Rue McClanahan, American actress, Died at 76

  Dead Famous

Eddi-Rue “Rue” McClanahan died on June 3, 2010 at the age of 76, she was an American actress.

Born in Healdton, Oklahoma on February 21, 1934, she was the daughter of Dreda Rheua-Nell (née Medaris), a beautician, and William Edwin “Bill” McClanahan (July 4, 1908 – February 20, 1999) a building contractor.

McClanahan made her professional stage début at Pennsylvania’s Erie Playhouse in 1957, in the play Inherit the Wind.

She began acting off-Broadway in New York City in 1957, but did not make her Broadway début until 1969, when she portrayed Sally Weber in the original production of John Sebastian and Murray Schisgal’s musical, Jimmy Shine, with Dustin Hoffman in the title role.

She also appeared as a leader of Al-Anon in a 1970s informational video called “Slight Drinking Problem,” in which Patty Duke played the enabling and eventually self-empowered wife of an alcoholic.

In feature films, McClanahan starred in 1961’s The Rotten Apple, as well as Walk the Angry Beach in 1968.

In 1971, she played a vicious fag hag in the film Some of My Best Friends Are…, which was set in a gay bar.

In 1990, McClanahan starred as Matilda Joslyn Gage, mother-in-law of L. Frank Baum in the made-for-TV movie The Dreamer of Oz.

She was noticed by television executive Norman Lear.

Lear cast her in a number of television shows, including All in the Family (1971) with Carroll O’Connor and Maude (1972) with Bea Arthur.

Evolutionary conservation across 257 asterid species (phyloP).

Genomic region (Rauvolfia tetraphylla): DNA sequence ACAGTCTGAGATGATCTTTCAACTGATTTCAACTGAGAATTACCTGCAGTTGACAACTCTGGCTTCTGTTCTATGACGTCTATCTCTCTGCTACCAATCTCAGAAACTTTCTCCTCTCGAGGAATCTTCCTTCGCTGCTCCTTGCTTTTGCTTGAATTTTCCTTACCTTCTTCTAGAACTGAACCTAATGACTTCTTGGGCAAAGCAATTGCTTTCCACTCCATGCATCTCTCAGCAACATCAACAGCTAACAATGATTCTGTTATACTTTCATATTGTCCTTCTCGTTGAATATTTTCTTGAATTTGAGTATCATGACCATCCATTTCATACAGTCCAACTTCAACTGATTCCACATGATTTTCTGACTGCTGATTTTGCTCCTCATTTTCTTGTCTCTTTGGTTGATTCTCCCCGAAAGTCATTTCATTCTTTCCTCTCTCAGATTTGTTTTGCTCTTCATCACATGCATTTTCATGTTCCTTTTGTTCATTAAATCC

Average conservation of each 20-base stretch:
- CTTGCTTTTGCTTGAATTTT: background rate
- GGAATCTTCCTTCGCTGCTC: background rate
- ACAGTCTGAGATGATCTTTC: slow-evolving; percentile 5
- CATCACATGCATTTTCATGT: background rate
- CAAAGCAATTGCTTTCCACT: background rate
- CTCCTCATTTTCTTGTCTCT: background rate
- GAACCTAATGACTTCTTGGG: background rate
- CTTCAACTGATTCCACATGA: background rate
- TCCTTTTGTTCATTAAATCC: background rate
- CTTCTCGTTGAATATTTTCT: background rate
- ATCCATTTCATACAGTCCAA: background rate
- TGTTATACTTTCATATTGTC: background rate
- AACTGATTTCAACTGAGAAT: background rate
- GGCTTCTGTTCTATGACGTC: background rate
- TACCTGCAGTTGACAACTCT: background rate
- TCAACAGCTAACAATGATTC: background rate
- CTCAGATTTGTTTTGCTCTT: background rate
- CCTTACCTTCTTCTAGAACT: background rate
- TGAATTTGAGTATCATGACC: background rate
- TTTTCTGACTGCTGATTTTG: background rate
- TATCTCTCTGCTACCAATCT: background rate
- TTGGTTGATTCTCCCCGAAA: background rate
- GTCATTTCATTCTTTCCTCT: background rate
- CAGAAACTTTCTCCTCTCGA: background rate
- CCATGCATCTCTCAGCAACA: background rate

McClanahan next co-starred with Vicki Lawrence, Ken Berry, Betty White and Carol Burnett in Mama’s Family (1983) for three years, and, after it was canceled by NBC, McClanahan was probably best known for her role as the saucy, sharp southern belle, “Blanche Devereaux”, in The Golden Girls (1985). She once again worked with Bea Arthur and Betty White, and with relative newcomer Estelle Getty.

All four of the women won Emmy Awards for their roles.

After Bea Arthur left the show after seven seasons, McClanahan, White and Getty returned for a brief spin-off in The Golden Palace (1992).

In the mid-nineties, McClanahan was diagnosed with cancer, but was able to fight it successfully.

McClanahan was the youngest, by at least 10 years, of the four actresses who played the Golden Girls, well-dressed, clever-tongued, over-50 women who shared a house in Miami.

The others were Bea Arthur (Dorothy), Betty White (Rose) and Estelle Getty (Dorothy’s mother, Sophia). McClanahan, who never tired of talking about Blanche, was wise to her.

Though Sophia, the dotty mother of the witty, dominant Dorothy, could be pointed, calling Blanche “Sheena, Queen of the Slut People,” Ms. McClanahan saw the character differently — as a woman who mainly just talked about sex.

She was a lifelong liberal Democrat.

In 2003 she wrote a letter to presidential nominee John Kerry telling him that he lost both her vote and respect due to pheasant hunting.

She endorsed Barack Obama in the 2008 Presidential election.

She was a supporter, donor, and advocate for Methodist Healthcare and its 15 care services.

She even gave a speech about her battle with cancer at the Travis Park United Methodist Church on May 11, 2000 East Travis, Texas.